Herb Kelleher is the beloved chairman of Southwest Airlines. He has as many fans here at Travelcom as his great airline does. He accepted an award named for aviation pioneer Steve Fosset, but gave more credit to his people than he took for himself.
His talk was preceded by a CNN tape of a flight attendant named David Holmes, who cracked up a planeful of passengers with his rapping version of the inflight safety instructions. “I’ve never listened to all of the instructions before,” said many passengers. Holmes now raps on every flight.
Herb was asked about what’s made Southwest so successful. His answer was varied but all came back to a culture of accepting playfulness, and allowing people to be great on their own.
For instance Southwest doesn’t impose any of the despised fees for baggage, schedule changes or calling the airline on the phone. Instead, they offer business first service that lets you pay extra for things like guaranteed seating and other amenities. It’s a big difference charging for things like checking bags, which were once free, and allowing people to pay extra for little comforts. One panelist showed a slide from Forrester that said 38% of travelers would pay $10 to avoid being seated near a crying baby, and 25% would pay for guaranteed overhead bin space.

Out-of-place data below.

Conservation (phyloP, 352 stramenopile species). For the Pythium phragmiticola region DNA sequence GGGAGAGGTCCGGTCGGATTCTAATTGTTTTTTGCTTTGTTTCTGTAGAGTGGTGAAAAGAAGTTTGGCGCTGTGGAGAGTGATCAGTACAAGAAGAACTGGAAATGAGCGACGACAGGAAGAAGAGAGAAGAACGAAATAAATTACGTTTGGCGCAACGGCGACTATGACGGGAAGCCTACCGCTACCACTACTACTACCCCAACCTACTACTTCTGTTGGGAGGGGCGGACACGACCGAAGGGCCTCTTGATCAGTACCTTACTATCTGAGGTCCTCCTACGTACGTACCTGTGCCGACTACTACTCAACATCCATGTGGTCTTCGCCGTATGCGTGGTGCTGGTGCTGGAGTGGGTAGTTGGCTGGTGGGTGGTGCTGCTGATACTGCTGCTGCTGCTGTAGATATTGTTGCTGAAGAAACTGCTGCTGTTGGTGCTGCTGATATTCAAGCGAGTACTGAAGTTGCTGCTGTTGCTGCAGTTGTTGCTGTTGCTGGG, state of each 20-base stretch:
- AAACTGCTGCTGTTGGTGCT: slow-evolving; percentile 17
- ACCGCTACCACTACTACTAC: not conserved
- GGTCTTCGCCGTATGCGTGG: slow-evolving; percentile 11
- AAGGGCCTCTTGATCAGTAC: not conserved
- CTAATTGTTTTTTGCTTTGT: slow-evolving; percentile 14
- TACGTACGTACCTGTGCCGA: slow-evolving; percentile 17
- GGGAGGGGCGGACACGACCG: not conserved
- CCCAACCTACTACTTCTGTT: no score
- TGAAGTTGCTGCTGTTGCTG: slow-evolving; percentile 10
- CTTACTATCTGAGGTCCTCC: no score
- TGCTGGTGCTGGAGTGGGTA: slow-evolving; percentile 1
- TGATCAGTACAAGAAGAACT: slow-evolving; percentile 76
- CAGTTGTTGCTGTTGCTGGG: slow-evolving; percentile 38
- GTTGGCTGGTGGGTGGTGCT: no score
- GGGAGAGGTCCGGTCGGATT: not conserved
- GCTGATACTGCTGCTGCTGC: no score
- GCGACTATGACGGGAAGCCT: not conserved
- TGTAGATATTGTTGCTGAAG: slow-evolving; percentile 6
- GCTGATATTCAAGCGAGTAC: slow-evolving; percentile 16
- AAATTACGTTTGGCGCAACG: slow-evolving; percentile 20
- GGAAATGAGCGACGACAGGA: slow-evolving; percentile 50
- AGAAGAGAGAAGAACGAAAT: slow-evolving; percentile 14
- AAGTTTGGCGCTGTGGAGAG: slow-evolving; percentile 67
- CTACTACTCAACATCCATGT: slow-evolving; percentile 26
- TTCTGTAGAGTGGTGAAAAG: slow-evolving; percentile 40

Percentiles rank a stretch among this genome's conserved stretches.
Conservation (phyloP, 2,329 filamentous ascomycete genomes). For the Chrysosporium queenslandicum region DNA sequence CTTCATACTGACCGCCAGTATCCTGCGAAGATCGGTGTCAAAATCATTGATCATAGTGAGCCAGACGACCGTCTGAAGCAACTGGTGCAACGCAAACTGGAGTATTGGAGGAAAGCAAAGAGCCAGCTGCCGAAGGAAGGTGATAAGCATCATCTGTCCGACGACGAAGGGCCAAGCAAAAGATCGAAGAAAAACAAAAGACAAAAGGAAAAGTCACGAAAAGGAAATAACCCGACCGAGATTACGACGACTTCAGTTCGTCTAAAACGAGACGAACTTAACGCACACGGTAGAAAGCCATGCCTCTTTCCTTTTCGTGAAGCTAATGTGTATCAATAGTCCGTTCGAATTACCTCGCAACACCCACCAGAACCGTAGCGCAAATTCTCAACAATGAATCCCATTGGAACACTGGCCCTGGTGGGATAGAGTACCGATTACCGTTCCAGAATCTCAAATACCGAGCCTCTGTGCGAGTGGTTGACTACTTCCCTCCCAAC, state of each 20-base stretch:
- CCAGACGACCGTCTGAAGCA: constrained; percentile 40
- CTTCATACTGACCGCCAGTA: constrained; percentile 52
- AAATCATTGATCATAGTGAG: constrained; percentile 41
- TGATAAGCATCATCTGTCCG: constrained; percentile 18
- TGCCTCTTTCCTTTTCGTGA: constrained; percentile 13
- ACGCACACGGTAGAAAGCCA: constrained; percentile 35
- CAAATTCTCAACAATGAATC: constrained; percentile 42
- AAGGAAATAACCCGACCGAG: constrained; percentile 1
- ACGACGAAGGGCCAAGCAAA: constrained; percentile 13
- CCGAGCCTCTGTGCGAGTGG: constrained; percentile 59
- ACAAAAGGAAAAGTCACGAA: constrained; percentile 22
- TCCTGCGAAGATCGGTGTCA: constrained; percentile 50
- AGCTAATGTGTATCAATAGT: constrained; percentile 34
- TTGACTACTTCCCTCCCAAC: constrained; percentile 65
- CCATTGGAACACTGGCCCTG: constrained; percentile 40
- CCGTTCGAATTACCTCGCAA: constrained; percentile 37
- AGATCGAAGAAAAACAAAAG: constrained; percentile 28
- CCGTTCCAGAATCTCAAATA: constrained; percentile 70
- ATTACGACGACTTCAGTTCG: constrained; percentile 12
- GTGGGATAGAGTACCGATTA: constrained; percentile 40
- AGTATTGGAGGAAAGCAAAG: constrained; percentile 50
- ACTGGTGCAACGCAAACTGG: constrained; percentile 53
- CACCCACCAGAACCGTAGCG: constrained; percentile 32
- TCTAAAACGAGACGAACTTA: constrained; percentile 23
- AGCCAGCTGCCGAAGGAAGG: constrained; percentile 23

Kelleher said he fears the effects of the cap and trade system being proposed for airplane emissions. “At $34 a ton, that’s a huge, huge cost.” He also decried how airlines alone are asked to foot the huge security and facility fees. He said he hopes that the USTA can rectify the situation and get more people to realize how important travel and tourism is to the US economy. “There are so many jobs in our industry, you’d think we’d get more respect.”